Electric field of a moving charge that's abruptly stopped

In summary, the conversation discusses the behavior of the field outside of a sphere with a radius of ct, in relation to the motion of an electron. The author explains that the field outside of the sphere acts as though the electron had continued its motion, based on Maxwell's equations. The field does not assume an "apparent position" of the charge and does not think that the charge is at x = v*t. The speaker shares their opinion that it would make more sense for the field to act as though the particle is in a state of motion at x=0, but the expert reminds them that physics is based on experimental evidence and not personal opinions. The conversation concludes with the speaker accepting the explanation and continuing their readings.
  • #1
vish22
34
1
Hello everyone,

This is in reference to fig 5.19 (screen shot attached - please read the paragraph which says "Figure 5.19 shows the...").
I don't get why the field outside of the sphere of radius ct acts as though the particle would have continued its motion. Author's words : "The field outside the sphere of radius R = ct must be that which would have prevailed if the electron had kept on moving at its original speed. That is why we see the “brush”
of field lines on the right in Fig. 5.19 pointing precisely down to the posi-
tion where the electron would be if it hadn’t stopped."

Why does it act this way? Why does the field outside R=ct assume an "apparent position" of the charge? Why does it think the charge is at x = v*t and that it remains in its state of motion?

In my opinion, it would make more sense if the field (outside R=ct) acted as though the particle is in a state of motion (with uniform velocity v) at x=0, ie. The field outside R=ct must belong to that of a charge moving (with a uniform velocity v along the x-axis and situated at x=0), before transforming into an electrostatic field belonging to a charge that's stationary at x=0. The field will transform once it knows the particle has stopped. But before such a transformation occurs, the field should reflect the actual state of the particle right before it's abruptly stopped, no (neglect any deceleration effects)? I'm not sure why the field assumes an "apparent position" in this case.This just doesn't seem right to me - I'm not sure what to make of it.
 

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  • #2
vish22 said:
Why does it act this way?
Because that is what comes out of Maxwell’s equations. What is outside of the sphere is not causally connected to any part of the particle worldline after the change in motion, only parts before the change. The field will therefore be the same as if the particle motion did not change because the change simply does not have enough time to propagate.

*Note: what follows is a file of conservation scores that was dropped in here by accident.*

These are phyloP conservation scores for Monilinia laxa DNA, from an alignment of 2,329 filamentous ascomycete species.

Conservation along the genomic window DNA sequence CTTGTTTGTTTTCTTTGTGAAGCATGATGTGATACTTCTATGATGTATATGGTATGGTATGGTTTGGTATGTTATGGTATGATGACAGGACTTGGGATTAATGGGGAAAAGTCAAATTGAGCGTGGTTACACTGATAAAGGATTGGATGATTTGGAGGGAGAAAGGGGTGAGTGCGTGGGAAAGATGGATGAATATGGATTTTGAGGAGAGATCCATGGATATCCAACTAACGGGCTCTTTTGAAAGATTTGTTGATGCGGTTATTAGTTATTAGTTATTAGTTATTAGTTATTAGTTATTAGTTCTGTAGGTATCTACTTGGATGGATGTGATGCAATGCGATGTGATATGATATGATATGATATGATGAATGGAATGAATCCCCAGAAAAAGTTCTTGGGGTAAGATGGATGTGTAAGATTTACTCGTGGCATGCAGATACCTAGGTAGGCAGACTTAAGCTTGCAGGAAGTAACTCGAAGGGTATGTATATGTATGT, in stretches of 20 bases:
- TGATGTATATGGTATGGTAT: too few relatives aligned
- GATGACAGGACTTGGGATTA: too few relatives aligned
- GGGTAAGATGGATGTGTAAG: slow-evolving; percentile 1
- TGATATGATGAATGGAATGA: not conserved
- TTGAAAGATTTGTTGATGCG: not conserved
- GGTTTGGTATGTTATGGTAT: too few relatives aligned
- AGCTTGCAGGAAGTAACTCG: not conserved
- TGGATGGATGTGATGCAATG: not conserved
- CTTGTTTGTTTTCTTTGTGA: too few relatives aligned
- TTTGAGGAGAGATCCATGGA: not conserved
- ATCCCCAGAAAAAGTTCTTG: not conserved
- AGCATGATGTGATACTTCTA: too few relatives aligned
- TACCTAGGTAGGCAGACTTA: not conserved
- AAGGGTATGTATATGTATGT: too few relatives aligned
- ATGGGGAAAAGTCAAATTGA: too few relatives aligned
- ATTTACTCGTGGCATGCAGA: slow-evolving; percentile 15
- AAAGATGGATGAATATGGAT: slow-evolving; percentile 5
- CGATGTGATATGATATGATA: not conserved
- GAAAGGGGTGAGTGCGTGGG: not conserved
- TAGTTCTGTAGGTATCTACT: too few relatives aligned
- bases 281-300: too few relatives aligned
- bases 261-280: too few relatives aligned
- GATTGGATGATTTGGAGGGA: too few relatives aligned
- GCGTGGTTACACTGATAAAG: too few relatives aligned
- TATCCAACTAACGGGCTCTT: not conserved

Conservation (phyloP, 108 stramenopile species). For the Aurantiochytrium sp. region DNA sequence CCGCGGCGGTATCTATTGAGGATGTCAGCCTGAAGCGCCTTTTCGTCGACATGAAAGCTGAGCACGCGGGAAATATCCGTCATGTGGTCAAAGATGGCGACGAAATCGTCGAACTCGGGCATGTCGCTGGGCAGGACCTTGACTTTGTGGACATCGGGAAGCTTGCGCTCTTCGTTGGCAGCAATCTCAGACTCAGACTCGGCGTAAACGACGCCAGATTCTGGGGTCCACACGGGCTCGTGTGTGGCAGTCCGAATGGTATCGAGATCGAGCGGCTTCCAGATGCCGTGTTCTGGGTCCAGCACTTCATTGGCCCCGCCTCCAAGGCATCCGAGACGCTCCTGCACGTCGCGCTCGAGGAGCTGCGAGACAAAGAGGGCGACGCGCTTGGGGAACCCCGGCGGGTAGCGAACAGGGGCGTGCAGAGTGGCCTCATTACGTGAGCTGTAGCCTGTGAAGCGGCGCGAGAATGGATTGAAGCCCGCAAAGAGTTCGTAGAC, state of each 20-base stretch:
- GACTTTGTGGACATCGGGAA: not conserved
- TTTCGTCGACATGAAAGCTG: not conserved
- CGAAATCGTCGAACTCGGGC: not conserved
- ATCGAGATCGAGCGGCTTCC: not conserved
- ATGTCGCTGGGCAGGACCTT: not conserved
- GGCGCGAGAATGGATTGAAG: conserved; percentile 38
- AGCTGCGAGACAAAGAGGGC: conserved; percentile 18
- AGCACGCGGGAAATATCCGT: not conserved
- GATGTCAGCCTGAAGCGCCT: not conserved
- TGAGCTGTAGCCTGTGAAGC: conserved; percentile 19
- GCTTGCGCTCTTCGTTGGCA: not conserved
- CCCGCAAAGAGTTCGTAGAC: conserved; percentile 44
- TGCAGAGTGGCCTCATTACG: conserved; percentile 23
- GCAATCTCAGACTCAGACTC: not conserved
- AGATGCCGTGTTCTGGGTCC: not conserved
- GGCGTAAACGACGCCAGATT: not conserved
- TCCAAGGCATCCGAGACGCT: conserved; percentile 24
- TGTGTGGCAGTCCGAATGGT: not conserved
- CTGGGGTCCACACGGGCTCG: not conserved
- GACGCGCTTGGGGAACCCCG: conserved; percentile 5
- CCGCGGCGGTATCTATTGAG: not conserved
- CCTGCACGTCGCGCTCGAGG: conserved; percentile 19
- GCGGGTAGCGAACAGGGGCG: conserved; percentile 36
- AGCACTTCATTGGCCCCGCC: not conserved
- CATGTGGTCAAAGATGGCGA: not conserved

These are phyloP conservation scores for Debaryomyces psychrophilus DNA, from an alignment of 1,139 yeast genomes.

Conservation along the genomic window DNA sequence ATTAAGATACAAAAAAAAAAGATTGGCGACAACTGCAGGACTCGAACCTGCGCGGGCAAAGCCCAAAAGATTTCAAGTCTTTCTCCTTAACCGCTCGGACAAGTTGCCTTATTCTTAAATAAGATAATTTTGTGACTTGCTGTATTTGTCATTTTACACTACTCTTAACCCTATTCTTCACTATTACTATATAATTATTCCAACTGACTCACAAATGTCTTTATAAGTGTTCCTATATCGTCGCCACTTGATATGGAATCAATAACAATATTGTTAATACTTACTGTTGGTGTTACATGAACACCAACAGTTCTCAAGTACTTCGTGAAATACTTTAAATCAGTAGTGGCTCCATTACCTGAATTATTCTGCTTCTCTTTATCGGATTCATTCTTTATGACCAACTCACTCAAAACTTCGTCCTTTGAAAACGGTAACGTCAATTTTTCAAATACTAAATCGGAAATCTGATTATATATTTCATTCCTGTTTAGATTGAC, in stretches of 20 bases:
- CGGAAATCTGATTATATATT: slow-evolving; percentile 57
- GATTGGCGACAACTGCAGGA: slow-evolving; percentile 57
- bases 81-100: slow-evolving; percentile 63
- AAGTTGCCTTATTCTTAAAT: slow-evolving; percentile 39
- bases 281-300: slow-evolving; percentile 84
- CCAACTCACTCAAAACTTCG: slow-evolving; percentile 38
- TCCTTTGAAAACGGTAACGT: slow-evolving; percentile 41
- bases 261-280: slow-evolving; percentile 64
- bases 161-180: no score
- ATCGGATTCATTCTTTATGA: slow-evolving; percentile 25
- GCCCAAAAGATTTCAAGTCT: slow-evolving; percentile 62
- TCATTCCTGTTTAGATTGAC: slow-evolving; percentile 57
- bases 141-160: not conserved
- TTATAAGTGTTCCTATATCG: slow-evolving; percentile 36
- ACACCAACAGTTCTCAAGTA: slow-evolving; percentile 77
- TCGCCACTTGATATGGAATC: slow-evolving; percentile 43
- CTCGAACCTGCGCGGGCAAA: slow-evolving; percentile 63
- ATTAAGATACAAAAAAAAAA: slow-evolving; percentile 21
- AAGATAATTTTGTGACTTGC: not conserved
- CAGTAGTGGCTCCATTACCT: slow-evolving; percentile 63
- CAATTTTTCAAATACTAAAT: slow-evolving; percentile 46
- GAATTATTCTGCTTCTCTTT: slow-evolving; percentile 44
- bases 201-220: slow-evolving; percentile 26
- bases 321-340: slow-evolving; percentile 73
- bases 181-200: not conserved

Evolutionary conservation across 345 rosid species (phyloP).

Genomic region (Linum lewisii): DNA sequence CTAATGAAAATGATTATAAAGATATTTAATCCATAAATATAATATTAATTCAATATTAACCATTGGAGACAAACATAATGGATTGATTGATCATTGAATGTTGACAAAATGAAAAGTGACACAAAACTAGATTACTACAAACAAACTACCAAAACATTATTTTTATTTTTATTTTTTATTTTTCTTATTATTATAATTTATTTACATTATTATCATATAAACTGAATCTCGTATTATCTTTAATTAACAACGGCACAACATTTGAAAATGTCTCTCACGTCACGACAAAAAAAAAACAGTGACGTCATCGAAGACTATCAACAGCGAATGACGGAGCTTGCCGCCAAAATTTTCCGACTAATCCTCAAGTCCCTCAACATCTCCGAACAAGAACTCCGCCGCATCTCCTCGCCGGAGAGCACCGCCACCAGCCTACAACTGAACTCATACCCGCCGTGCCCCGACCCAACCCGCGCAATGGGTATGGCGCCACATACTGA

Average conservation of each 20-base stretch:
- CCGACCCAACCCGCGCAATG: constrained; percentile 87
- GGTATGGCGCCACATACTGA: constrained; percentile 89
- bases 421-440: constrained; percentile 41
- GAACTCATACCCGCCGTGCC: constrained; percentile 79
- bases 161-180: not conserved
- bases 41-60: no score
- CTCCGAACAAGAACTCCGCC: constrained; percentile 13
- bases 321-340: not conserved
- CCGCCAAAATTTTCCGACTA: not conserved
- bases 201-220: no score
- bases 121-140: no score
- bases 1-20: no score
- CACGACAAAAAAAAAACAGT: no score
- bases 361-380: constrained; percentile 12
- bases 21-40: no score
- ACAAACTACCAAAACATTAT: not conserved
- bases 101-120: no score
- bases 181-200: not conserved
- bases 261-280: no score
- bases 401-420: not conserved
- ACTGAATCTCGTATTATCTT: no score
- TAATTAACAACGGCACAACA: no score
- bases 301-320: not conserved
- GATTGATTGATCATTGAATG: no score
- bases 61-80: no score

vish22 said:
Why does the field outside R=ct assume an "apparent position" of the charge?
It doesn’t. It depends on where the particle was and how it was moving on the past lightcone of the event.

vish22 said:
Why does it think the charge is at x = v*t and that it remains in its state of motion?
It doesn’t. See above.

vish22 said:
In my opinion, it would make more sense if the field (outside R=ct) acted as though the particle is in a state of motion (with uniform velocity v) at x=0, ie.
Physics is not required to adhere to what you think would make sense. The theory of electromagnetism is based on Maxwell’s equations - a relativistic field theory. It behaves this way and has been very well tested experimentally.

vish22 said:
This just doesn't seem right to me - I'm not sure what to make of it.
See above. Physics depends on experimental evidence, not on what you think seems right.
 
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Likes vanhees71
  • #3
See above. Physics depends on experimental evidence, not on what you think seems right.

Yes, yes absolutely.

For now I shall consider it as being experimentally proven and carry on my readings, thank you!
 

1. What is the electric field of a moving charge that's abruptly stopped?

The electric field of a moving charge that's abruptly stopped is the force field that surrounds the charge and determines the direction and strength of the force that would be exerted on other charges in the vicinity.

2. How is the electric field affected when a charge suddenly stops moving?

When a charge abruptly stops moving, its electric field does not immediately disappear. Instead, the field will continue to exist and propagate outward at the speed of light until it dissipates.

3. Does the electric field of a moving charge change direction when it stops?

Yes, the electric field of a moving charge will change direction when it stops. This is because the direction of the electric field is determined by the direction of the charge's motion.

4. What happens to the electric field of a moving charge when it collides with another charge?

When a moving charge collides with another charge, the electric field of the moving charge will interact with the electric field of the other charge. This can result in a change in the direction and strength of the electric field for both charges.

5. Is the electric field of a moving charge affected by its speed?

Yes, the speed of a moving charge can affect the strength of its electric field. As the speed of the charge increases, the strength of its electric field also increases.

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